This is the ability to control emotions and impulses. People who self-regulate typically don’t allow themselves to become too angry or jealous, and they don’t make impulsive, careless decisions. They think before they act. Characteristics of self-regulation are thoughtfulness, comfort with change, integrity, and the ability to say no. Leaders who effectively regulate themselves rarely verbally attack others, make rushed or emotional decisions, stereotype people, or compromise their values. This element of emotional intelligence, according to Goleman, also covers a leader’s flexibility and commitment to personal accountability.

Here are 3 things you can do to improve your self-regulation:

  • Know your values.

    Do you have a clear idea of where you absolutely will not compromise? Do you know what values are most important to you? Spend some time examining your “code of ethics.” If you know what’s most important to you and what legacy you want to be known for, then you probably won’t have to think twice when you face a moral or ethical decision – you’ll make the right choice.

  • Hold yourself accountable.

    If you tend to blame others when something goes wrong, stop. Make a commitment to admit to your mistakes and to face the consequences, whatever they are. You’ll probably sleep better at night, and you’ll quickly earn the respect of those around you.

  • Practice being calm.

    The next time you’re in a challenging situation, be very aware of how you act. Do you relieve your stress by shouting at someone else? Practice the pause, try deep-breathing exercises or express these emotions on paper. You will feel calmer and examining your reactions helps you challenge them to ensure they are fair.

 

 

“Remember, you only fail when you quit, don’t improve, or don’t try.”

 

3. Motivation

People with a high degree of emotional intelligence are usually motivated. They’re willing to defer immediate results for long-term success. They’re highly productive, love a challenge, and are very effective in whatever they do. Self-motivation refers to our inner drive to achieve and improve. Leaders with motivation are committed to their goals, have extremely high standards for the quality of their work (excellence!), are ready to act on opportunities, and are overall optimistic.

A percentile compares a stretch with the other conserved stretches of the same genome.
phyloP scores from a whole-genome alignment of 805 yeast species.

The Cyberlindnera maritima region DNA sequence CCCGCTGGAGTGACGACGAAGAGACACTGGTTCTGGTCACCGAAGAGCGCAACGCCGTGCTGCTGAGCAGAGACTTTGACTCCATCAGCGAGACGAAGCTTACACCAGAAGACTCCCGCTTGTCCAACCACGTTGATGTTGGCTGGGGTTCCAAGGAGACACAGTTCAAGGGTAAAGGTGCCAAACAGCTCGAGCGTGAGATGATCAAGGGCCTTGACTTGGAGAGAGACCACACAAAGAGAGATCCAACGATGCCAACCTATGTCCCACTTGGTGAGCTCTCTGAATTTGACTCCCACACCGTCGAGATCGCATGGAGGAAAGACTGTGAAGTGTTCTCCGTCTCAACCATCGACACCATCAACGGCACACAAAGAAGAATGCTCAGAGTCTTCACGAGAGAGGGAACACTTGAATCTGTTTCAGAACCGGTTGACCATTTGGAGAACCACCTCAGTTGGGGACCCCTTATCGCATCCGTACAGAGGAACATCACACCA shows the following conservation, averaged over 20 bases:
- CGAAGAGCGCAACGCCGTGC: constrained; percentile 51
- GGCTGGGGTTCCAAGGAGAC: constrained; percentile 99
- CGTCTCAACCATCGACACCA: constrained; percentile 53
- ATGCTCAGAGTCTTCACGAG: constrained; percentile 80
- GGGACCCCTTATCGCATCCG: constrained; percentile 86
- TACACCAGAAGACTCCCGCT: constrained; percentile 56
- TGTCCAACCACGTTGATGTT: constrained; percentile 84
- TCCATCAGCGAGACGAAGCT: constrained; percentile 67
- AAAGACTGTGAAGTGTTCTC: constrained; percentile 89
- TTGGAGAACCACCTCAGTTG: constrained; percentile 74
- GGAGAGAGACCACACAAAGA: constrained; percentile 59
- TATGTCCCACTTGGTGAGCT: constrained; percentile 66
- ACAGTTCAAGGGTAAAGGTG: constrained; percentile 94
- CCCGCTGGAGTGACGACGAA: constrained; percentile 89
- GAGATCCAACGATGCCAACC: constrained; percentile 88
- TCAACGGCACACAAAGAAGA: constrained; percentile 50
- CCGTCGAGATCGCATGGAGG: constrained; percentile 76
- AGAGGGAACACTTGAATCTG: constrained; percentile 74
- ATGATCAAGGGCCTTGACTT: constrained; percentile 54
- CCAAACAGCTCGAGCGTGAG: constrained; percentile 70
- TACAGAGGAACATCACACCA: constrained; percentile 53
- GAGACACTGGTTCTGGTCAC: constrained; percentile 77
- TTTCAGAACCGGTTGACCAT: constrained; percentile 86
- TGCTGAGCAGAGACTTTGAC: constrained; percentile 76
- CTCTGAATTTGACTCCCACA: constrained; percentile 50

Re-discover your motivators. Everyone has a core motivation when they begin a project. The difficulty is keeping this driving force in mind when adversity appears. Remember, you only fail when you quit, don’t improve, or don’t try. Use adversity to help you reflect on the why you weren’t successful: was it a skill issue or a motivation issue?  All too often people start a project but fail to complete it because they lose their motivation. Take time to understand what motivates you and use it to push yourself across the finish line.

Here are 3 things you can do to improve your motivation:

  • Be a learner.

Both knowledge and information are key for feeding your mind and keeping you curious and motivated. Take a class, learn a new skill, read outside your field, ask questions of people achieving what you want to achieve. Take the initiative to chair a task force to be resourceful and solve a team or organizational issue.

  • Be a mentor.

Most people say they want to make a difference. If others need help, don’t hold back in giving it to them. Seeing other people succeed will only help to motivate yourself.

  • Be hopeful and find something good.

    Motivated leaders are usually optimistic no matter what problems they face. Feed a positive outlook through gratitude, optimism, awe, compassion, mindfulness, and physical health. Take time to celebrate the positive—in you and in your team. A key part to emotional intelligence is celebrating and savoring the positive moments in life. People who experience positive emotions are generally more resilient and more likely to have fulfilling relationships, which will help them move past adversity.

 

 

Have You Heard? Tri-City Influencers Podcast Inspiring breakthrough leadership in listeners by showcasing local leaders who are making a difference in their organizations and beyond.

 

 

4. Empathy


This is perhaps the second-most important element of emotional intelligence. Empathy is the ability to identify with and understand the wants, needs, and viewpoints of those around you. People with empathy are good at recognizing the feelings of others, even when those feelings may not be obvious. As a result, empathetic people are usually excellent at managing relationships, listening, and connecting/relating to others. Leaders with empathy can put themselves in someone else’s situation, seeing things through their eyes. They also help develop the people on their team, challenge others who are acting unfairly, give constructive feedback, and listen to those who need it. To be empathetic, you’re allowing another person’s experiences to resonate with your own so you can respond in an emotionally appropriate way.

Empathy doesn’t necessarily mean agreeing with another person’s point of view. Rather, it’s about striving to understand–which allows you to build deeper, more connected relationships. Listening is at the very epicenter of empathy. It involves letting them talk without interruption, preconceptions, skepticism and putting your own issues on pause to allow yourself to absorb their situation and consider how they are feeling before you react.